More worthwhile than its reputation suggests - spoilers!
- Cruel Passion review by NP
As a film, 'Cruel Passion/Justine' isn't easy to define. I went into it with no knowledge whatsoever, other than it starred Koo Stark, and was based on the story by the Marquis De Sade.
It is also impossible to review without spoilers, so beware - I knew nothing about what was to follow and found the ending truly shocking as a result.
It begins as a frightening type of 'nunsploitation' picture, which has become its selling point - rather misleadingly as it turns out. It then threatens to become a wild 'bodice-ripper', with a large segment set in an elegant brothel. This section features two extraordinary performances: that of Katherine Kath as exotic Madame Laronde, and also features the mainly dialogue-free, whooping Barry McGinn as George. What follows then is an excursion into low-life thievery and rape, featuring Louis Ife as Pastor John and Hope Jackman is Mrs Bonny. All of the performances are terrific, and the visuals have a look similar to Stanley Kubrick's 1975 period piece 'Barry Lyndon'.
Through this superficially elegant tangle drifts Justine, a virtuous innocent played beautifully by Koo Stark. In a kind of publicity ploy that mirrors the content of the film, Stark's brief nude shots and her infamy as one of Prince Andrew's girlfriends, have been used to bolster the production's reputation as an exploitation film - the truth is, it is a lot more than that (as a lot of films cynically placed under that banner have also proven to be). Justine's sister Juliette (Lydia Lisle), by contrast, accepts the fact that to survive outside of the convent from which they've both been jettisoned, she must whore herself. "It is the life I have chosen," she weeps as she is untied from the bed in the brothel, having been whipped by some particularly perverse client.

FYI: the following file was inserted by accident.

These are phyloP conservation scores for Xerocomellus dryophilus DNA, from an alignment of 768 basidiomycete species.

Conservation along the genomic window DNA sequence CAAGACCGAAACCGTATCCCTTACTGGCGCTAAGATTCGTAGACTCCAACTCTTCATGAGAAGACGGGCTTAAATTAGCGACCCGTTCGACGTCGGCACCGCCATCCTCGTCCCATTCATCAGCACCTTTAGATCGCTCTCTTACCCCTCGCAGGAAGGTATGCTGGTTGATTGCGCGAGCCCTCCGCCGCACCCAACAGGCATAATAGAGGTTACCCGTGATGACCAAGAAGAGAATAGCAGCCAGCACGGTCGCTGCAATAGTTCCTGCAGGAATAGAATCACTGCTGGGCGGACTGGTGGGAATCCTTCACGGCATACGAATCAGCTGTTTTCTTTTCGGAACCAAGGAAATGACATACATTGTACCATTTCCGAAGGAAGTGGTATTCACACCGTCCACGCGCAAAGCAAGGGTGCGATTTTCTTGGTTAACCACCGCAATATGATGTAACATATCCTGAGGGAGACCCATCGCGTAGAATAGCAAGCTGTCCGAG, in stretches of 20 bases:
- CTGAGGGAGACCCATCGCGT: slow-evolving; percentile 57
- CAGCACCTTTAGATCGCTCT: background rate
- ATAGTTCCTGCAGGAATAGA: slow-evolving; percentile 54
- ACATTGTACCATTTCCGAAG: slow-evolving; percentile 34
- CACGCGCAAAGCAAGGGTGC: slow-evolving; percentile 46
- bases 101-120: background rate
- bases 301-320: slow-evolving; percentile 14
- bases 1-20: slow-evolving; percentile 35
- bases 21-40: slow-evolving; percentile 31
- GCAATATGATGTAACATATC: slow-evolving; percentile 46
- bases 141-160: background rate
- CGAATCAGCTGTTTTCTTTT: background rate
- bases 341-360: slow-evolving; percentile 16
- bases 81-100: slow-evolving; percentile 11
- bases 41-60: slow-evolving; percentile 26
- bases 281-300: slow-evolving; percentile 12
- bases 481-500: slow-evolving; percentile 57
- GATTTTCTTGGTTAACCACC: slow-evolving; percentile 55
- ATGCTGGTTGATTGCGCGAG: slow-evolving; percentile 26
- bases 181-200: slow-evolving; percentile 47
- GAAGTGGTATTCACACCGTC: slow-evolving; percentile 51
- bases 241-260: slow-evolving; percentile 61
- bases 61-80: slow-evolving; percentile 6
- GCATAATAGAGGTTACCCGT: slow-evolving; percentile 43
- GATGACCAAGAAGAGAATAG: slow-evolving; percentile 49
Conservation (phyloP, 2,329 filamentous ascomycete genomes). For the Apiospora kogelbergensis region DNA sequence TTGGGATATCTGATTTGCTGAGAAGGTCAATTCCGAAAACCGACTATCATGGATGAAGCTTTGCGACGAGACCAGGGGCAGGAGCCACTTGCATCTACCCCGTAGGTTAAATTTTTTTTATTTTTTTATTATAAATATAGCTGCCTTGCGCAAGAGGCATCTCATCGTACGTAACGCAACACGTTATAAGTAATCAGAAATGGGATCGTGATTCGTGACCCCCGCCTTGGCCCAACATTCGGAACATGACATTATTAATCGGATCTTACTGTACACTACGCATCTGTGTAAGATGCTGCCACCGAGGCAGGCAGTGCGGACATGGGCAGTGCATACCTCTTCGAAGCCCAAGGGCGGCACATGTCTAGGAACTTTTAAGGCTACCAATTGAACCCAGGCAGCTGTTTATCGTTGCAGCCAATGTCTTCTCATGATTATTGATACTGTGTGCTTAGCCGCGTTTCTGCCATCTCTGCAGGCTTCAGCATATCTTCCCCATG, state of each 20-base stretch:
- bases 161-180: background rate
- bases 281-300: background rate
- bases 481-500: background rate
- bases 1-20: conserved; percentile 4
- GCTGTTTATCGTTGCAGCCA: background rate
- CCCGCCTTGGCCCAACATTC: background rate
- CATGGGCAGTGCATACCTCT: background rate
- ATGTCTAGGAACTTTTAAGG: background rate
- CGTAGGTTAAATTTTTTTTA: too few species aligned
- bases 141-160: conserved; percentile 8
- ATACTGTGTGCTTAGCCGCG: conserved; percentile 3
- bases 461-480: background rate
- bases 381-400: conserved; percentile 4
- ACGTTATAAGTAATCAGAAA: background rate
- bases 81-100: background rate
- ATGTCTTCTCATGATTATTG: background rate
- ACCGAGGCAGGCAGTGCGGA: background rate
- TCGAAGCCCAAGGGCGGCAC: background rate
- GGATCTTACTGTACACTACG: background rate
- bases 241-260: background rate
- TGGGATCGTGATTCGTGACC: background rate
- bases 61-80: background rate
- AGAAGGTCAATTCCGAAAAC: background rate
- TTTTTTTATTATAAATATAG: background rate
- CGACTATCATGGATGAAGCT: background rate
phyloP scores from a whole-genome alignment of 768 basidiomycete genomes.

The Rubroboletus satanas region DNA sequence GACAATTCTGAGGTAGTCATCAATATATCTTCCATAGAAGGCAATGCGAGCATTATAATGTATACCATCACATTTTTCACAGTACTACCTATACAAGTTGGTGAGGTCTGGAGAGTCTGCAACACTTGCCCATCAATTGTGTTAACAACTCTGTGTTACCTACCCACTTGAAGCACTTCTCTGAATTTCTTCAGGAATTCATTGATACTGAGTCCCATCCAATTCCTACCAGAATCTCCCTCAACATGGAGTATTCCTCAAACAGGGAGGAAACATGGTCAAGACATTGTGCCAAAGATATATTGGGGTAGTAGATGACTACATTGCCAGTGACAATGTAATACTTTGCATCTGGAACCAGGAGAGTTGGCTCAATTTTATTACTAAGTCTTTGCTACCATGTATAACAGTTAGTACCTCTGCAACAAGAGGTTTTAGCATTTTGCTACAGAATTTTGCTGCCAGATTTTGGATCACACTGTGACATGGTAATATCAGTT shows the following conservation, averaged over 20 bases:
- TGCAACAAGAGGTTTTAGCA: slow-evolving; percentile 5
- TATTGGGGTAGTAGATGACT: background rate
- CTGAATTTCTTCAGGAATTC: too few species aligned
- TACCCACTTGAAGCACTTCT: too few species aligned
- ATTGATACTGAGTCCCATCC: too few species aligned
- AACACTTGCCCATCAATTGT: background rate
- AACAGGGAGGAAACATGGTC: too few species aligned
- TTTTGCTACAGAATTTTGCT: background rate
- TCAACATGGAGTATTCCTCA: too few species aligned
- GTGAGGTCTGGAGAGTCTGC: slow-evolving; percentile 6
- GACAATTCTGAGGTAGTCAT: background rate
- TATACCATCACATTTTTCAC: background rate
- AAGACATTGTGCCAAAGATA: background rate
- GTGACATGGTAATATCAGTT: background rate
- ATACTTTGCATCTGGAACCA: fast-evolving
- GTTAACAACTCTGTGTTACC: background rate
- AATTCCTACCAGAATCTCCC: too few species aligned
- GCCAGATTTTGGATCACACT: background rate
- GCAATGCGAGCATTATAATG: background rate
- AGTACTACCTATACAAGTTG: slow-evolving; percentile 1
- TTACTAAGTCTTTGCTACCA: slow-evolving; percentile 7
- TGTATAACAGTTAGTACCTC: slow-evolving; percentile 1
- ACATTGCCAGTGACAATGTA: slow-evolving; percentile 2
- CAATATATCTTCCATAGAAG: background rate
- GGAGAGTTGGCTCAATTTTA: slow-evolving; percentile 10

Whilst Juliette appears to otherwise survive her life with a degree of happiness, Justine's constant battle to retain her virtue throughout gets her into one scrape after another. Luckily she has handsome Lord Carlisle (Matin Potter) to aide her. Promised to Juliette, on whom she is depending, Carlisle nevertheless seems determined to help Justine survive the 71 run-time 'intactica'.
What we have to remember, of course, is that all men are b******s, and slaves to their desires. To that end, he bids the scarred and battered Justine to bathe in a lake, and then on seeing her nakedness, rapes her. This is a very bleak and unexpected development in a story in which the audience desperately wants her to triumph in her wish simply to survive. In further misery, underlining the 'cruel' in the film's title, she is then gang-raped by Bonny's menials, set upon by dogs (as is Carlisle) and hurled into the freezing river, where we see her floating away, lifeless.
It is one heck of a note on which to end the story, an unapologetically shocking development offering no hope whatsoever. Also, I get the impression the actors suffered here. Clearly filmed in the bowels of winter, the recording of these scenes cannot have been anything other than punishing.
All of this comes together to make a film that is so much more than its reputation suggests. True, there is flesh on display, but this is far from soft-core titillation. Nuns are held up to be just as hypocritical as everyone else with any degree of power, but this only forms a small part of the narrative. The real story is one of utter hopelessness, of a world controlled by the 'haves' who continually physically and mentally abuse the 'have-nots'. It is well worth seeing. My score is 9 out of 10.
0 out of 0 members found this review helpful.